All of it. Any part of the book you pick up has a relation to something I’ve done or thought of in the past. From Low Levels of Education to Skill and leadership, all the chapters tell a good story of me, the things that I have noticed through deep study and research, and solutions that I proffer to them. When I built a poultry farm in my hometown, I had the product and I lacked customers. I planned a lot of value added services that made easy my reach to customers and vice versa – one would applaud this creativity but it still remains a problem that in a country with more than 180 million people, it is difficult to sell out a very good product. So when I didn’t see this as normal, I pulled up some analogies.
One of which is this – If Aba Textile Mill was still functioning and has 8000 employees, a farmer like me who has read the book Child of Industry will try to process the meat a little. Maybe to Chicken Suya or to Chicken Pepper Soup. I will also try to get a stand in front of or inside the Industry which will give me a pool of 8000 potential customers who are employed and financially empowered to buy my chicken. But now, no major industries, no good roads through which the chicken can be transported and sold, no electricity to store ready meat and save funds that will be added to keep the chickens in the farm. So the next generation should know this. They should start seeing the solutions to this now and even working on more solutions that are in accord with their civilization.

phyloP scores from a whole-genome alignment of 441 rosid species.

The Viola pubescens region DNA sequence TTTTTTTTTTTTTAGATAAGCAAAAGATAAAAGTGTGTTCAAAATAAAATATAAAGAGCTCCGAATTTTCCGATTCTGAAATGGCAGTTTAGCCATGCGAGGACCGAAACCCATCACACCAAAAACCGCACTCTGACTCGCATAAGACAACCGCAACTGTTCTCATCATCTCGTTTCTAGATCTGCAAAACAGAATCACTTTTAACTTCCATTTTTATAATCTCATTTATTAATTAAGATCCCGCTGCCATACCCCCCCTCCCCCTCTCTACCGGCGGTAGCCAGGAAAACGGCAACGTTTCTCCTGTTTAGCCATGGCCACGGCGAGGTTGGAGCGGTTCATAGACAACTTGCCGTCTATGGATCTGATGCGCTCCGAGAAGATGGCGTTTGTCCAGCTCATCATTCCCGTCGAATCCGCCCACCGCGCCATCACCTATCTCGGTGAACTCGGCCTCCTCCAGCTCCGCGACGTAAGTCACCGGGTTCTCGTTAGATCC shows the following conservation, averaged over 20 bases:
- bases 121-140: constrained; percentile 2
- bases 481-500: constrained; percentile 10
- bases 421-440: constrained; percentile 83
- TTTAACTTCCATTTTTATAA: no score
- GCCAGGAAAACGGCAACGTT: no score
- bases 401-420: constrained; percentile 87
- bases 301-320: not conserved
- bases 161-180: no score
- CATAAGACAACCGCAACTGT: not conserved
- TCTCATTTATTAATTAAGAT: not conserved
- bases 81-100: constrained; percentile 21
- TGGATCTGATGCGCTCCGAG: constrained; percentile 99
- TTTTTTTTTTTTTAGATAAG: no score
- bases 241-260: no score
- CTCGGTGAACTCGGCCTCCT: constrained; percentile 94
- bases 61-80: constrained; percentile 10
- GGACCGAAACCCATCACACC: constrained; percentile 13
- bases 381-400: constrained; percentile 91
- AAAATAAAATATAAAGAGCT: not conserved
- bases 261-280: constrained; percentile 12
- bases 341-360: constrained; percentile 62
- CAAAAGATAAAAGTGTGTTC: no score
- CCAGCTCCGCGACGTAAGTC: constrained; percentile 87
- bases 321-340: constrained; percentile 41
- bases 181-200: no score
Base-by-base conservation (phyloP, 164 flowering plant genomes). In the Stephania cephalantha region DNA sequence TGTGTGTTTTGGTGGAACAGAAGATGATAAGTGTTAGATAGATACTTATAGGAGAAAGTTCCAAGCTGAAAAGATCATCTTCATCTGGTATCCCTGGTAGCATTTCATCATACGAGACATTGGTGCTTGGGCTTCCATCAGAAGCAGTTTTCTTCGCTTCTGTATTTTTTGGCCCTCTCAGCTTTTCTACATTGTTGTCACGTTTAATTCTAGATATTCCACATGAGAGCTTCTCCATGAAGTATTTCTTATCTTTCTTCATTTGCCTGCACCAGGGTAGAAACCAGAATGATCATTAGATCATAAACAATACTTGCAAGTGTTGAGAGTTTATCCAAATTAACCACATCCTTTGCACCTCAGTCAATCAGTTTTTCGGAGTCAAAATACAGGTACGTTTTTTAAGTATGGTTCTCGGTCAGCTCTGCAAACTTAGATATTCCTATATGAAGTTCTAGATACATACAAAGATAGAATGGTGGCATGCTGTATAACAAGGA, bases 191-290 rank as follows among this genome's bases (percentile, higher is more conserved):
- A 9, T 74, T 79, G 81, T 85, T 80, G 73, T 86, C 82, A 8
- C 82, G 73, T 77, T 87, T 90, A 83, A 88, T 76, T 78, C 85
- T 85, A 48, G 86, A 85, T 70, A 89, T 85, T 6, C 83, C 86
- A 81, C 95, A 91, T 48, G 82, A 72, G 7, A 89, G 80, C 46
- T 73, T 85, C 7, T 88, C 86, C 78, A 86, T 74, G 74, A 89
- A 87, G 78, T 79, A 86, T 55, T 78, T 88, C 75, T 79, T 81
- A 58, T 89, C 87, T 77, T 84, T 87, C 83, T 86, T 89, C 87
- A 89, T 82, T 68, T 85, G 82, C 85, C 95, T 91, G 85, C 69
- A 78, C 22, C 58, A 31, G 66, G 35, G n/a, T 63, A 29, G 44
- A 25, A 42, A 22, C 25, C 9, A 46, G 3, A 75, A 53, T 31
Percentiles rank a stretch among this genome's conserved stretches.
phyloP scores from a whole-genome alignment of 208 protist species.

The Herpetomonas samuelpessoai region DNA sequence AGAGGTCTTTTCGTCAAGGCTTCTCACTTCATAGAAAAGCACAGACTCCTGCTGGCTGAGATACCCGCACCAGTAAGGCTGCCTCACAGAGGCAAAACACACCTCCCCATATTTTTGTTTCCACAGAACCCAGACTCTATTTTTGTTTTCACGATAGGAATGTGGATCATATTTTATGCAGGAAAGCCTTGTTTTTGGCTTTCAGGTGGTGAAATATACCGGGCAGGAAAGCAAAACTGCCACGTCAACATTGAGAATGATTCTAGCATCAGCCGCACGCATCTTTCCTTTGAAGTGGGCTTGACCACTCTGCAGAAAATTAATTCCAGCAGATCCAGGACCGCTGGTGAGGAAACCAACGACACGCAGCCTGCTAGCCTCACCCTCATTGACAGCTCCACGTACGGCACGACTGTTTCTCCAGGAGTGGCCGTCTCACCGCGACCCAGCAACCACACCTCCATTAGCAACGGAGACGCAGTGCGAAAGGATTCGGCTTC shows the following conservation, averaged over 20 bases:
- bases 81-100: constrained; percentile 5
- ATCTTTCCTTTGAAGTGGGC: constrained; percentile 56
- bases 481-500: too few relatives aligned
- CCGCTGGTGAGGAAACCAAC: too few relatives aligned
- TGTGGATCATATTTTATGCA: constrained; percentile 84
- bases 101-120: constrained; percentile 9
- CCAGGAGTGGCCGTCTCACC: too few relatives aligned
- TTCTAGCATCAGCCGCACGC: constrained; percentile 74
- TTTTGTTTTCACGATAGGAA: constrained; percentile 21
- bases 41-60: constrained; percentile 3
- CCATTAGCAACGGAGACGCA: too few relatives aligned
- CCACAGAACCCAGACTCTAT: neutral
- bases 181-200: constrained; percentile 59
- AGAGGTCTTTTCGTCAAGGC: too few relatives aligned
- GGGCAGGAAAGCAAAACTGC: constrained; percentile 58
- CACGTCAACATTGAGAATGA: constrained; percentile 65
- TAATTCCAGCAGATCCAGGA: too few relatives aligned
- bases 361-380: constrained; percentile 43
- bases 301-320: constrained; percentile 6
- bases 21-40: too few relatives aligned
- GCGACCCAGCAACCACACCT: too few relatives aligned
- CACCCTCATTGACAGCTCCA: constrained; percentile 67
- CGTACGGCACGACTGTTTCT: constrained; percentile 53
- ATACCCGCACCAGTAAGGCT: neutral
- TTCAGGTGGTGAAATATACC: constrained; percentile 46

In your opinion, what are the major misconceptions that held us back as a people and as a nation?